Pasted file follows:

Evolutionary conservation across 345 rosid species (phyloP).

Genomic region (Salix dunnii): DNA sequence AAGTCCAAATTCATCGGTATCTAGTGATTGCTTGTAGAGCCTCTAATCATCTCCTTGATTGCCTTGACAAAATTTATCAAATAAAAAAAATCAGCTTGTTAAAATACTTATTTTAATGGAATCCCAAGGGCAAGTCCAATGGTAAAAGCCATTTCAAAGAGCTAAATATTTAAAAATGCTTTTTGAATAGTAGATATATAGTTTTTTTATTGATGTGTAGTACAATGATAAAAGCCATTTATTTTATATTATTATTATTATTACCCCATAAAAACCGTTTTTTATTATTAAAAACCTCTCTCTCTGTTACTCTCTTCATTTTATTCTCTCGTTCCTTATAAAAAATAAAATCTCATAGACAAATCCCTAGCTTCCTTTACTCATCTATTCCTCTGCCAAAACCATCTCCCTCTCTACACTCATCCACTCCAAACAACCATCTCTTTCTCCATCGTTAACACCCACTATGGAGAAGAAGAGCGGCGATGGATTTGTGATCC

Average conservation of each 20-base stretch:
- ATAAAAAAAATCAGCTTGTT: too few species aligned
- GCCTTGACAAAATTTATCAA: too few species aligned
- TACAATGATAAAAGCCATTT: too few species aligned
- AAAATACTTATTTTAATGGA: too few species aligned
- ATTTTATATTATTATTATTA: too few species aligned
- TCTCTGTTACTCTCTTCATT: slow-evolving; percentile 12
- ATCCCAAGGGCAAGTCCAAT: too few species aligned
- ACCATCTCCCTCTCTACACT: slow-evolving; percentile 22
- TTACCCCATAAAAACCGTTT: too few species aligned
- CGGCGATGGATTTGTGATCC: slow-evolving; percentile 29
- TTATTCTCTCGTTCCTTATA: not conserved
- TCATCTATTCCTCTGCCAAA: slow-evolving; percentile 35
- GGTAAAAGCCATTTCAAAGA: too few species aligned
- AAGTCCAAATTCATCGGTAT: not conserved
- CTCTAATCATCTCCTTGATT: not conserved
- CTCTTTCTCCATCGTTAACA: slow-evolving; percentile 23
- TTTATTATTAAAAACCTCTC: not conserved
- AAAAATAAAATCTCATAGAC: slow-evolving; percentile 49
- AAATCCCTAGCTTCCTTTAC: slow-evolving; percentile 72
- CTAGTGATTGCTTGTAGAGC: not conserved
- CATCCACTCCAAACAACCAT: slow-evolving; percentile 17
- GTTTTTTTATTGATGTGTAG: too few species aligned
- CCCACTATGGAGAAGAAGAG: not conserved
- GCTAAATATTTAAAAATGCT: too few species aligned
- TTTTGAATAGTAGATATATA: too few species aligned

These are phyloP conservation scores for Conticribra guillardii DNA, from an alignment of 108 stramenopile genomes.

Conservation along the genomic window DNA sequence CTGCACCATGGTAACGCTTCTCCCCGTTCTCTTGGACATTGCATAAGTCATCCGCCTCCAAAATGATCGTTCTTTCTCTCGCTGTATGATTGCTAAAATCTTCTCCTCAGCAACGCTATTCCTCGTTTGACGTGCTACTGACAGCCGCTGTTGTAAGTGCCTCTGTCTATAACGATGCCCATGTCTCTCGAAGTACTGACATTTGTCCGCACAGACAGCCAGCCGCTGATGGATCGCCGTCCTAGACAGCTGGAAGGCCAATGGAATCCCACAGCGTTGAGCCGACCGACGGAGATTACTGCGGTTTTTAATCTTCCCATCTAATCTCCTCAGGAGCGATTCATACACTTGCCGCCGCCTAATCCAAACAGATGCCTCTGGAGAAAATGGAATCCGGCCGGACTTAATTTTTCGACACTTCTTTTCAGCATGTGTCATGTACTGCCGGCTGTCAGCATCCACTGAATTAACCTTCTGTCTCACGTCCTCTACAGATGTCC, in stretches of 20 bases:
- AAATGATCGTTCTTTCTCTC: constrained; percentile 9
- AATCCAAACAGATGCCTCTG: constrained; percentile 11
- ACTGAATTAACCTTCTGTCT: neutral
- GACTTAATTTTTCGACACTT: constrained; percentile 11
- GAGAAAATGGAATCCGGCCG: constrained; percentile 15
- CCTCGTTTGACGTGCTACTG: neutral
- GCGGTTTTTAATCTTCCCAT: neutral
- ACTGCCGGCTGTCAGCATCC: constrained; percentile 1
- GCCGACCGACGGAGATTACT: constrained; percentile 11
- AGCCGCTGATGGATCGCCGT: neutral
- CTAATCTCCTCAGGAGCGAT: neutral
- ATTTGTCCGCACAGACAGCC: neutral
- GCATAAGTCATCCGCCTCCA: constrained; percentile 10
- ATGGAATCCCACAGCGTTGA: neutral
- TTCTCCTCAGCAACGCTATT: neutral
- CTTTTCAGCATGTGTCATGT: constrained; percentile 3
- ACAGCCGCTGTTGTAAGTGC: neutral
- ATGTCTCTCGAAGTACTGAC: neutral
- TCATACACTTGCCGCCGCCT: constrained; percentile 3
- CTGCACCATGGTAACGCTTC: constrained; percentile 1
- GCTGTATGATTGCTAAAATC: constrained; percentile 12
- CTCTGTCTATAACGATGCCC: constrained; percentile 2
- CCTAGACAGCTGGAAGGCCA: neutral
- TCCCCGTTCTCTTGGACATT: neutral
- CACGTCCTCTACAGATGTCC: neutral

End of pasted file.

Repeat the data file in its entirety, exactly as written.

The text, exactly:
Evolutionary conservation across 345 rosid species (phyloP).

Genomic region (Salix dunnii): DNA sequence AAGTCCAAATTCATCGGTATCTAGTGATTGCTTGTAGAGCCTCTAATCATCTCCTTGATTGCCTTGACAAAATTTATCAAATAAAAAAAATCAGCTTGTTAAAATACTTATTTTAATGGAATCCCAAGGGCAAGTCCAATGGTAAAAGCCATTTCAAAGAGCTAAATATTTAAAAATGCTTTTTGAATAGTAGATATATAGTTTTTTTATTGATGTGTAGTACAATGATAAAAGCCATTTATTTTATATTATTATTATTATTACCCCATAAAAACCGTTTTTTATTATTAAAAACCTCTCTCTCTGTTACTCTCTTCATTTTATTCTCTCGTTCCTTATAAAAAATAAAATCTCATAGACAAATCCCTAGCTTCCTTTACTCATCTATTCCTCTGCCAAAACCATCTCCCTCTCTACACTCATCCACTCCAAACAACCATCTCTTTCTCCATCGTTAACACCCACTATGGAGAAGAAGAGCGGCGATGGATTTGTGATCC

Average conservation of each 20-base stretch:
- ATAAAAAAAATCAGCTTGTT: too few species aligned
- GCCTTGACAAAATTTATCAA: too few species aligned
- TACAATGATAAAAGCCATTT: too few species aligned
- AAAATACTTATTTTAATGGA: too few species aligned
- ATTTTATATTATTATTATTA: too few species aligned
- TCTCTGTTACTCTCTTCATT: slow-evolving; percentile 12
- ATCCCAAGGGCAAGTCCAAT: too few species aligned
- ACCATCTCCCTCTCTACACT: slow-evolving; percentile 22
- TTACCCCATAAAAACCGTTT: too few species aligned
- CGGCGATGGATTTGTGATCC: slow-evolving; percentile 29
- TTATTCTCTCGTTCCTTATA: not conserved
- TCATCTATTCCTCTGCCAAA: slow-evolving; percentile 35
- GGTAAAAGCCATTTCAAAGA: too few species aligned
- AAGTCCAAATTCATCGGTAT: not conserved
- CTCTAATCATCTCCTTGATT: not conserved
- CTCTTTCTCCATCGTTAACA: slow-evolving; percentile 23
- TTTATTATTAAAAACCTCTC: not conserved
- AAAAATAAAATCTCATAGAC: slow-evolving; percentile 49
- AAATCCCTAGCTTCCTTTAC: slow-evolving; percentile 72
- CTAGTGATTGCTTGTAGAGC: not conserved
- CATCCACTCCAAACAACCAT: slow-evolving; percentile 17
- GTTTTTTTATTGATGTGTAG: too few species aligned
- CCCACTATGGAGAAGAAGAG: not conserved
- GCTAAATATTTAAAAATGCT: too few species aligned
- TTTTGAATAGTAGATATATA: too few species aligned

These are phyloP conservation scores for Conticribra guillardii DNA, from an alignment of 108 stramenopile genomes.

Conservation along the genomic window DNA sequence CTGCACCATGGTAACGCTTCTCCCCGTTCTCTTGGACATTGCATAAGTCATCCGCCTCCAAAATGATCGTTCTTTCTCTCGCTGTATGATTGCTAAAATCTTCTCCTCAGCAACGCTATTCCTCGTTTGACGTGCTACTGACAGCCGCTGTTGTAAGTGCCTCTGTCTATAACGATGCCCATGTCTCTCGAAGTACTGACATTTGTCCGCACAGACAGCCAGCCGCTGATGGATCGCCGTCCTAGACAGCTGGAAGGCCAATGGAATCCCACAGCGTTGAGCCGACCGACGGAGATTACTGCGGTTTTTAATCTTCCCATCTAATCTCCTCAGGAGCGATTCATACACTTGCCGCCGCCTAATCCAAACAGATGCCTCTGGAGAAAATGGAATCCGGCCGGACTTAATTTTTCGACACTTCTTTTCAGCATGTGTCATGTACTGCCGGCTGTCAGCATCCACTGAATTAACCTTCTGTCTCACGTCCTCTACAGATGTCC, in stretches of 20 bases:
- AAATGATCGTTCTTTCTCTC: constrained; percentile 9
- AATCCAAACAGATGCCTCTG: constrained; percentile 11
- ACTGAATTAACCTTCTGTCT: neutral
- GACTTAATTTTTCGACACTT: constrained; percentile 11
- GAGAAAATGGAATCCGGCCG: constrained; percentile 15
- CCTCGTTTGACGTGCTACTG: neutral
- GCGGTTTTTAATCTTCCCAT: neutral
- ACTGCCGGCTGTCAGCATCC: constrained; percentile 1
- GCCGACCGACGGAGATTACT: constrained; percentile 11
- AGCCGCTGATGGATCGCCGT: neutral
- CTAATCTCCTCAGGAGCGAT: neutral
- ATTTGTCCGCACAGACAGCC: neutral
- GCATAAGTCATCCGCCTCCA: constrained; percentile 10
- ATGGAATCCCACAGCGTTGA: neutral
- TTCTCCTCAGCAACGCTATT: neutral
- CTTTTCAGCATGTGTCATGT: constrained; percentile 3
- ACAGCCGCTGTTGTAAGTGC: neutral
- ATGTCTCTCGAAGTACTGAC: neutral
- TCATACACTTGCCGCCGCCT: constrained; percentile 3
- CTGCACCATGGTAACGCTTC: constrained; percentile 1
- GCTGTATGATTGCTAAAATC: constrained; percentile 12
- CTCTGTCTATAACGATGCCC: constrained; percentile 2
- CCTAGACAGCTGGAAGGCCA: neutral
- TCCCCGTTCTCTTGGACATT: neutral
- CACGTCCTCTACAGATGTCC: neutral